Isabel Faherty, Ridgewood
MAKING A CONSCIOUS DECISION TO GIVE UP MEAT
I’ve been a vegetarian for exactly three years. The story of how I became one is fairly arbitrary. My best friend at camp couldn’t eat meat because of her religion. One afternoon, out of the blue, she dared me to give it up. I’m not sure why I agreed – perhaps because I wanted to challenge myself or because camp food was mediocre at best – but I stopped eating meat that day and have remained a vegetarian ever since.
But, here’s the thing: I actually love meat. Whether it’s a juicy hot dog from Gray’s Papaya or my grandmother’s famous Filipino pork buns, my mouth waters. If someone talks about how well done they like their steak or whether Five Guys or Shake Shack has the better burger, I join in like a devoted carnivore.
So why be a vegetarian, if I love meat so much? Rest assured, it’s not because of some stubborn pride, hanging on to some childhood dare just for the sake of saying, “I won.” And it’s not because I love vegetables that much either. While some vegetariansarians bond over their favorite meals,als, exchanging recipes for quinoa bowls or tipsps on where to gett the best salads, I don’t actuallylly like to eat many of those foods..
The reason I’ve remained a vegetarian is because I believe in vegetarianismsm (vegetables not so much). Specifically, I believe in the welfare of animals and the harm that can be done to them and our environment as a result of the overproduction of meat and the poor regulation of the meat industry. After my friend challenged me that day, I found myself reading books and watching documentaries about farms and food production. I researched organizations, such as PETA and the Humane Society, and realized that most farms across the U.S. don’t look anything like those depicted in idyllic milk cartons or through songs like “Old McDonald.” The truth is that about 94 percent of meat produced in America is from “factory farms” – large, industrialized farms that mistreat animals, workers and the communities around them. Through my research, I learned that 9 billion animals are slaughtered each year in the U.S. for food, a number that will grow exponentially as the global population increases in the upcoming decades. Many of these fafactories pollute the air and watwater with toxins and expediteexpedit climate change tthrough the use of crop feeds growngrow from nitrate fertilizersfert sourced fromfro oil. An alternate approacha wouldw be to consume meatm raised locally,lo near our communities.com The food from these farms not only tastes better, but frequently sourcing from them would reduce the detrimental effects of factory farming. It would help reduce pollution, curtail outbreaks of foodborne illnesses and ameliorate the conditions of the animals over time.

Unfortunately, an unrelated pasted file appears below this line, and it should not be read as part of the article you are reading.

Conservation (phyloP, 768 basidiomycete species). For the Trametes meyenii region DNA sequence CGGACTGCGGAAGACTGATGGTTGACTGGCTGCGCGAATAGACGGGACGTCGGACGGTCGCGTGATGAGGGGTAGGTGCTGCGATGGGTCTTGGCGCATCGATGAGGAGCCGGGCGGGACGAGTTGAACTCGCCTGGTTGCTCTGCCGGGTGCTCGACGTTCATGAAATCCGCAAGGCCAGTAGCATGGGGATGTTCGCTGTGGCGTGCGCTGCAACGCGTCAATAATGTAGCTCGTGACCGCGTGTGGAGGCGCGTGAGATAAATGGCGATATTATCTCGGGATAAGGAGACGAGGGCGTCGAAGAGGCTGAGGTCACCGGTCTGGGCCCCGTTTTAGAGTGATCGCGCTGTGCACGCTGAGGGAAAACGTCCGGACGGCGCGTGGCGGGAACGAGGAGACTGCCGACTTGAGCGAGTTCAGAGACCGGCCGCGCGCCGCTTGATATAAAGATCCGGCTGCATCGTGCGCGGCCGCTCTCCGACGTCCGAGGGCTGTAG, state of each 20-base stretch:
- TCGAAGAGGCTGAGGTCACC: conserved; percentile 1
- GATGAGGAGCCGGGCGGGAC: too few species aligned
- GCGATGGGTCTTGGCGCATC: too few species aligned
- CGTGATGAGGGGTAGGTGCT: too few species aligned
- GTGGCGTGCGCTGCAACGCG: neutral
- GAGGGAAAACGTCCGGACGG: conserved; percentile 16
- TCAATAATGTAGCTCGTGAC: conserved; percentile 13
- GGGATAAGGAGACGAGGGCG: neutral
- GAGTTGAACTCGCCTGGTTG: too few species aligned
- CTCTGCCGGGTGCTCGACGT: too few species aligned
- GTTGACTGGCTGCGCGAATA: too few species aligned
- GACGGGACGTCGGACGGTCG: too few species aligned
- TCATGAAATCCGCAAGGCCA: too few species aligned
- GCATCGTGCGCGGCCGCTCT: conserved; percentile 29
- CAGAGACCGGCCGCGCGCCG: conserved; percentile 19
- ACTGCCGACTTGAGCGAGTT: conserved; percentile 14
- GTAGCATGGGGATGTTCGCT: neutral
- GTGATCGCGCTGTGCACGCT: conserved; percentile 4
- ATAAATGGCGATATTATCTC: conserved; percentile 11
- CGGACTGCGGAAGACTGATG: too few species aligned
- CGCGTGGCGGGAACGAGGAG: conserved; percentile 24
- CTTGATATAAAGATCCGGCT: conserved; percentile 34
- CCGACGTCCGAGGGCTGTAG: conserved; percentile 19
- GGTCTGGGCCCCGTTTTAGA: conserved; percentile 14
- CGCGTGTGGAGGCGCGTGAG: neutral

If you are not ready to become a vegetarian like me but interested in the issue, purchasing meat locally from a source you trust is an option. You can also gradually reduce your overall consumption of meat, practicing things like “Meatless Mondays” or “Vegetarian/ Vegan until 6 p.m.”
As for me, I love being connected to the community of vegetarians and being able to help each other understand the problems of the food industry. I immediately get excited when I hear someone is a vegetarian. I ask them why, to see if they are passionate against factory farming (like me), or simply someone who doesn’t love the taste of meat and prefers eating vegetables (unlike me).
It’s true that I sometimes miss leftover turkey after Thanksgiving or a crunchy BLT for lunch. However, it has made me more politically and socially aware of an issue I care deeply about, and I have never regretted my choice.